Roberto and Layda are students in my shop (Roberto is my PhD advisee), and I am over-the-top proud of them. They’re not afraid to do what’s needed either, they shoot cameras and handcuff criminal officials to the facts, and before we’ve even licensed them to be in the social change business, they’re getting their hands dirty making justice and speaking truth to some very comfortable sleazy power.  The Mexican criminal justice system is just figuring out what it’s up against, because their film is winning prizes and getting reviews, including the first prize at the Morelia festival. It’s out of control, and the courts will never be the same in Mexico.

It’s well known in academic circles that when one of your students does something really smashing, and you’re the only one of his profs present, you’re allowed to say “yup, taught him everything he knows!” I am dying to say that now, but the fact is, they’re teaching us.  Besides basking in this reflected glory, I especially like their enterprise because it extends a link between the arts and policy that goes back at least to Goya, maybe Cervantes, who impaled the toxic nonsense of chivalry with a quill pen.  Rivera’s murals were bigger than a movie screen, but Hernandez and Negrete are also painting on a million monitors and television sets.  And their outrage has the power of analysis and the hard thinking my colleagues and I are helping them learn.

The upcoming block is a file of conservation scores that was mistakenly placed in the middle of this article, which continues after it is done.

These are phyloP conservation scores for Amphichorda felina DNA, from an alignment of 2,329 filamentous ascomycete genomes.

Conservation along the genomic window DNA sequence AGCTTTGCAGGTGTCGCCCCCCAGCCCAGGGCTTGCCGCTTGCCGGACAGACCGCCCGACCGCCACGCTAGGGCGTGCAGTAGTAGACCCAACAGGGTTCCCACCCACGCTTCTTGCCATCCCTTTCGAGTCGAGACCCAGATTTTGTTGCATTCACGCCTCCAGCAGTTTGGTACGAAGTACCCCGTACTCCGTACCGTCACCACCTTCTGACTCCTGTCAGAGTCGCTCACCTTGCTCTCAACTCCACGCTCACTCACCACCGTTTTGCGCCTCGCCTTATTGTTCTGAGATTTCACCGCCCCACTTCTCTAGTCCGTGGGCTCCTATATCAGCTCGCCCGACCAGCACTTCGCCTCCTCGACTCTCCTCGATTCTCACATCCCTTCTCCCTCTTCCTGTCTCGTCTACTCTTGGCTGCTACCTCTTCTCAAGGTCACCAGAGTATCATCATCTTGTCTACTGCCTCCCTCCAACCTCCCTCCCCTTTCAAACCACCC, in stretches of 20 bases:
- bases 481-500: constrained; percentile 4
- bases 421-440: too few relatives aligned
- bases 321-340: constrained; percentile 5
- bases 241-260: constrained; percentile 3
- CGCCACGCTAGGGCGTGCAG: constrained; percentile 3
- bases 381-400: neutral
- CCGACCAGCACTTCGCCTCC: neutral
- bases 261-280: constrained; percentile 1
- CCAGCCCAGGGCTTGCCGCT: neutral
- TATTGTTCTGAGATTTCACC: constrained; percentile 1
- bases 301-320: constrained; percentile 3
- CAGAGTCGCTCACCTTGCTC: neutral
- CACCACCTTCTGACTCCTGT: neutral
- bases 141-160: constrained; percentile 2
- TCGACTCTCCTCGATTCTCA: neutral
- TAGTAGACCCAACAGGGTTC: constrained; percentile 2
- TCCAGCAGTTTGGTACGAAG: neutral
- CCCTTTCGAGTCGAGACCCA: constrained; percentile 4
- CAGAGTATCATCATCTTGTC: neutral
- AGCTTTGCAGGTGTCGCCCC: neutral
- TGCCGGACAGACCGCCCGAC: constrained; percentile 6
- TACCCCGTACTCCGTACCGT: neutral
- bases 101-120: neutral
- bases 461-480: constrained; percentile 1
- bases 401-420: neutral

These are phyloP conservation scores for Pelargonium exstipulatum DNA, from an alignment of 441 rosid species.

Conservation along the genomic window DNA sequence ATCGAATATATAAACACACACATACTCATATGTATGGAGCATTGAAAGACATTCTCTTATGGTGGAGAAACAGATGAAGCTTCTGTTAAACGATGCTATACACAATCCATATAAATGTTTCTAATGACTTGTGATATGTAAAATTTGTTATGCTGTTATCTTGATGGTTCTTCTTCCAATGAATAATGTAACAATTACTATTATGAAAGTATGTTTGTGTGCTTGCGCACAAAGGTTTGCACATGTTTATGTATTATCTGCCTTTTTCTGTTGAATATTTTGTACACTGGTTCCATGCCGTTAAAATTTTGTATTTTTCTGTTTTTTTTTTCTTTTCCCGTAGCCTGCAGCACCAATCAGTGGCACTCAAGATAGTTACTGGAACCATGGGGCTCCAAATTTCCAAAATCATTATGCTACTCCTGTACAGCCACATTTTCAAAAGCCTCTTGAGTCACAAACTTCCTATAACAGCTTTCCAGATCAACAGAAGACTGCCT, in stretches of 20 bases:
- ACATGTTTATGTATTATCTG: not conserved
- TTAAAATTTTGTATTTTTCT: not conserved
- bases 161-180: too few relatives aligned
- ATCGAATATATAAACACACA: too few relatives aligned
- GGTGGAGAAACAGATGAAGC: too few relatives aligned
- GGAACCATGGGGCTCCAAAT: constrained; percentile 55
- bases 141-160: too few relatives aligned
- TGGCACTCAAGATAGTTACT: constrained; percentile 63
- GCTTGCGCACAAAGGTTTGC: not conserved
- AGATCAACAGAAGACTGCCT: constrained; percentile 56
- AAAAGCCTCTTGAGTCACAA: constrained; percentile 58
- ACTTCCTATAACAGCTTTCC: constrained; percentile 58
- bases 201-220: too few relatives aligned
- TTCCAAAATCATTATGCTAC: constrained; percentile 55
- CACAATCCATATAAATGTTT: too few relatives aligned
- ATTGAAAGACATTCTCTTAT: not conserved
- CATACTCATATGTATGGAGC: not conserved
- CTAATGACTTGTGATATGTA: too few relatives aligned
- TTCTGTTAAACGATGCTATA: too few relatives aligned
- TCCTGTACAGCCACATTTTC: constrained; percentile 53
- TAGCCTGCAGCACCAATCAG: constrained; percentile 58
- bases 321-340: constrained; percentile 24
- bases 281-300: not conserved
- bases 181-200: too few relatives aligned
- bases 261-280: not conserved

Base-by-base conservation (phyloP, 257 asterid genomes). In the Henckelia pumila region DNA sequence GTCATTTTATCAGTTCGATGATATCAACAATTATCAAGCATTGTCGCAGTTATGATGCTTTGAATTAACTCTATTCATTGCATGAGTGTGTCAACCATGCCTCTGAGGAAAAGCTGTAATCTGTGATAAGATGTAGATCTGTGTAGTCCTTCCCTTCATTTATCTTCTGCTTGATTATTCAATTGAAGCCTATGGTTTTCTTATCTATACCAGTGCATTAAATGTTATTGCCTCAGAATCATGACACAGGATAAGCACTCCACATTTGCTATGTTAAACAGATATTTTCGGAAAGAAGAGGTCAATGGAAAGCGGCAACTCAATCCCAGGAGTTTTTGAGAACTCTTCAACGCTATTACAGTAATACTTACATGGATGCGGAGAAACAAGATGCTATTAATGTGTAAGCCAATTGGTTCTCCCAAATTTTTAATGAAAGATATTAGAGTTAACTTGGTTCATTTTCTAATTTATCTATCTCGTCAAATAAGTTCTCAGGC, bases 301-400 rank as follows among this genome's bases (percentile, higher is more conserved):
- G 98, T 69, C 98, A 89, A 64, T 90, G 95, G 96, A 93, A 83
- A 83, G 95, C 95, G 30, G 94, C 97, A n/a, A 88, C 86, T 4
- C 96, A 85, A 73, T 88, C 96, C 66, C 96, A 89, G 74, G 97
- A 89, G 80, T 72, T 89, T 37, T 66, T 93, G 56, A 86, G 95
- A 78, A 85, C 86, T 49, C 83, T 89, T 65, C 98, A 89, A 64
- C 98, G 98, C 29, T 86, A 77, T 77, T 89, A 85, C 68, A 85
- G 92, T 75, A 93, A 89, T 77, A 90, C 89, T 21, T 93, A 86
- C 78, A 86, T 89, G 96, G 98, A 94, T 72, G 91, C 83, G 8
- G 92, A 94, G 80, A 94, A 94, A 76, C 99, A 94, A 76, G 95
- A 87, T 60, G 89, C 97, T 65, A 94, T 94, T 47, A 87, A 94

This is another day I have no trouble cashing my paycheck.

Annals of design

I came upon a whiteboard marker with a foam eraser on its cap in one of our seminar rooms yesterday and entered a fugue state whose themes were “Wow, this is a big improvement!” and “What took them so long?”.   Unfortunately, it’s too late for the most important design choice for these common items, which would have been to standardize on a hexagonal barrel.  In a world full of cylindrical permanent markers, users (who, usually speaking to a group to make a point, are not focusing on the tools) need to know by an instant tactile signal whether they have grabbed an erasable one or something that will (i) vandalize the whiteboard until someone comes along with a can of lacquer thinner and (ii) upstage their talk as soon as they try to erase something.  This convention would have precisely zero cost in terms of the thing’s usability (and as a freebie, prevent it from rolling off a sloping lectern).